Many financial institutions are allowing consumers to use their smartphones to check account balances, transfer funds between accounts, make payments, and conduct practically any other banking activities that can be done on a computer. While mobile banking can provide convenience and allow you to keep on top of your accounts even when you’re on the go, you should take precautions.
Ask your bank about the mobile banking services it offers and how much they may cost. Some financial institutions are allowing smartphone users to snap a photo of a check and deposit the amount right into their account, without having to enter a bank branch or use an ATM. Also, consumers can make person-to-person payments for situations such as splitting the bill for dinner with friends.
Some consumers also arrange with their bank to send them text alerts warning about low balances, an overdrawn account or unauthorized transactions.
Understand your potential liability for unauthorized transactions. “While you’ll generally be protected by the same consumer laws that would apply to your other banking transactions, it’s important to read the disclosures your bank provides about liability for unauthorized transactions and understand what terms apply to your transactions,” said Elizabeth Khalil, a Senior Policy Analyst in the FDIC’s Division of Depositor and Consumer Protection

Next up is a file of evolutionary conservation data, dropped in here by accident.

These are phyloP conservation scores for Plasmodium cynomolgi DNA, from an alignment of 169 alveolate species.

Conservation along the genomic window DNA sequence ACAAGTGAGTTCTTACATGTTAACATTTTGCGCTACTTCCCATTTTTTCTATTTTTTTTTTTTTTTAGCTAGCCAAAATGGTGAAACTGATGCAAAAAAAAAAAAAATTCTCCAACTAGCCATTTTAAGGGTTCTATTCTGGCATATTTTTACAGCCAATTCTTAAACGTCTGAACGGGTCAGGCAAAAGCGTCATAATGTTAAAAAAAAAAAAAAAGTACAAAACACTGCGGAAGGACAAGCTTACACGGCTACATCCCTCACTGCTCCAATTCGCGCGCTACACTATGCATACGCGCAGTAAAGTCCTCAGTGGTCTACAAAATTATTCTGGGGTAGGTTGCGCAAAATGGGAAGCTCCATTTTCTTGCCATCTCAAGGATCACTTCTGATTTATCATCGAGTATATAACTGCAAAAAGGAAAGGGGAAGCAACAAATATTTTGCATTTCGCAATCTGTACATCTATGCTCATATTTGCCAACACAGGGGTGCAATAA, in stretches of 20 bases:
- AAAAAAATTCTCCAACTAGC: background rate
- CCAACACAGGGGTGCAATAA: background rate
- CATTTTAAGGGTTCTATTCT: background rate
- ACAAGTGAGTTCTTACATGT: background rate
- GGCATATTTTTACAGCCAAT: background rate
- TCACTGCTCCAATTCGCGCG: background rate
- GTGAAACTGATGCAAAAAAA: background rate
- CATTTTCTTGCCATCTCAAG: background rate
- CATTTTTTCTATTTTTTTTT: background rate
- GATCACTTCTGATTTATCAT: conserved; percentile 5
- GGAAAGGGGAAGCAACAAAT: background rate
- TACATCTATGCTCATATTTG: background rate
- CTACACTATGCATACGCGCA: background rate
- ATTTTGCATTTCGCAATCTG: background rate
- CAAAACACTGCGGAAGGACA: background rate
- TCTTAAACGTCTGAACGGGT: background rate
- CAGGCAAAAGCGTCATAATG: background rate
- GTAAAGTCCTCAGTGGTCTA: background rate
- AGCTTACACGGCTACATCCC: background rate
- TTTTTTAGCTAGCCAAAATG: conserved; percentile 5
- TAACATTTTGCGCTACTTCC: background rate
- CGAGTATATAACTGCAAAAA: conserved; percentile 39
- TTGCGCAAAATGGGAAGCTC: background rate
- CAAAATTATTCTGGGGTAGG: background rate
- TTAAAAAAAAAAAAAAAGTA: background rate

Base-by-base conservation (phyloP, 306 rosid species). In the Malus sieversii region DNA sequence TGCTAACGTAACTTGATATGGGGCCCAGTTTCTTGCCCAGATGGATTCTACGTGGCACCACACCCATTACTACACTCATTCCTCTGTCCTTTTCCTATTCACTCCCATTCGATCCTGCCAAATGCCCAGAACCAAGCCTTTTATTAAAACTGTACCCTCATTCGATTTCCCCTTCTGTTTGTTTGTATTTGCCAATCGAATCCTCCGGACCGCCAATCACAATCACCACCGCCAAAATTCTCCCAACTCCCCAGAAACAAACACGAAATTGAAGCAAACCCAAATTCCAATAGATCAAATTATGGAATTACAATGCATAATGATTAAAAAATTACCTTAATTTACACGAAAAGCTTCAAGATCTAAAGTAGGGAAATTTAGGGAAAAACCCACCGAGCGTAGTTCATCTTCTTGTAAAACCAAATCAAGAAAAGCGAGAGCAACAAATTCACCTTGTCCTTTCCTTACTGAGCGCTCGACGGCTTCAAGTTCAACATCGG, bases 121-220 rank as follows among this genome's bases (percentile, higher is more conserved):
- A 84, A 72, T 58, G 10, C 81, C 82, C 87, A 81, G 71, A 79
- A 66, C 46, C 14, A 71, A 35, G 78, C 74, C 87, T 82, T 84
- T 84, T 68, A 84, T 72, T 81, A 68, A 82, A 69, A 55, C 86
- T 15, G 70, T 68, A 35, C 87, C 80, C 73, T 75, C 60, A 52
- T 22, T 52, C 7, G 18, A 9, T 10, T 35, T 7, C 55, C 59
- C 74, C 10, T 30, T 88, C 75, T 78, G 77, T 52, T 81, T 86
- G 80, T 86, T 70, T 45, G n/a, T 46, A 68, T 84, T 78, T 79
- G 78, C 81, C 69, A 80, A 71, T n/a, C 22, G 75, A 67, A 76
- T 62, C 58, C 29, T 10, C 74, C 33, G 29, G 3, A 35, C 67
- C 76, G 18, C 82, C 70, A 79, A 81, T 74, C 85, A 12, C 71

Also be aware that the funds you place on a prepaid card may or may not be protected by FDIC insurance if the bank that holds the money (for you and other customers) were to fail. If you have questions, call the FDIC toll-free at 1-877-ASK-FDIC (1-877-275-3342).
As with any activity conducted online, keep security in mind. Protect your mobile device — not just your online account — with a password that is hard for others to guess. Don’t lend your smartphone to others. Know what to do if you lose your smartphone, such as whether you can remotely delete personal information such as your account logins and contact information for friends and relatives. Quickly report any unauthorized transactions or other suspicious activity.
Originally published in FDIC’s Consumer News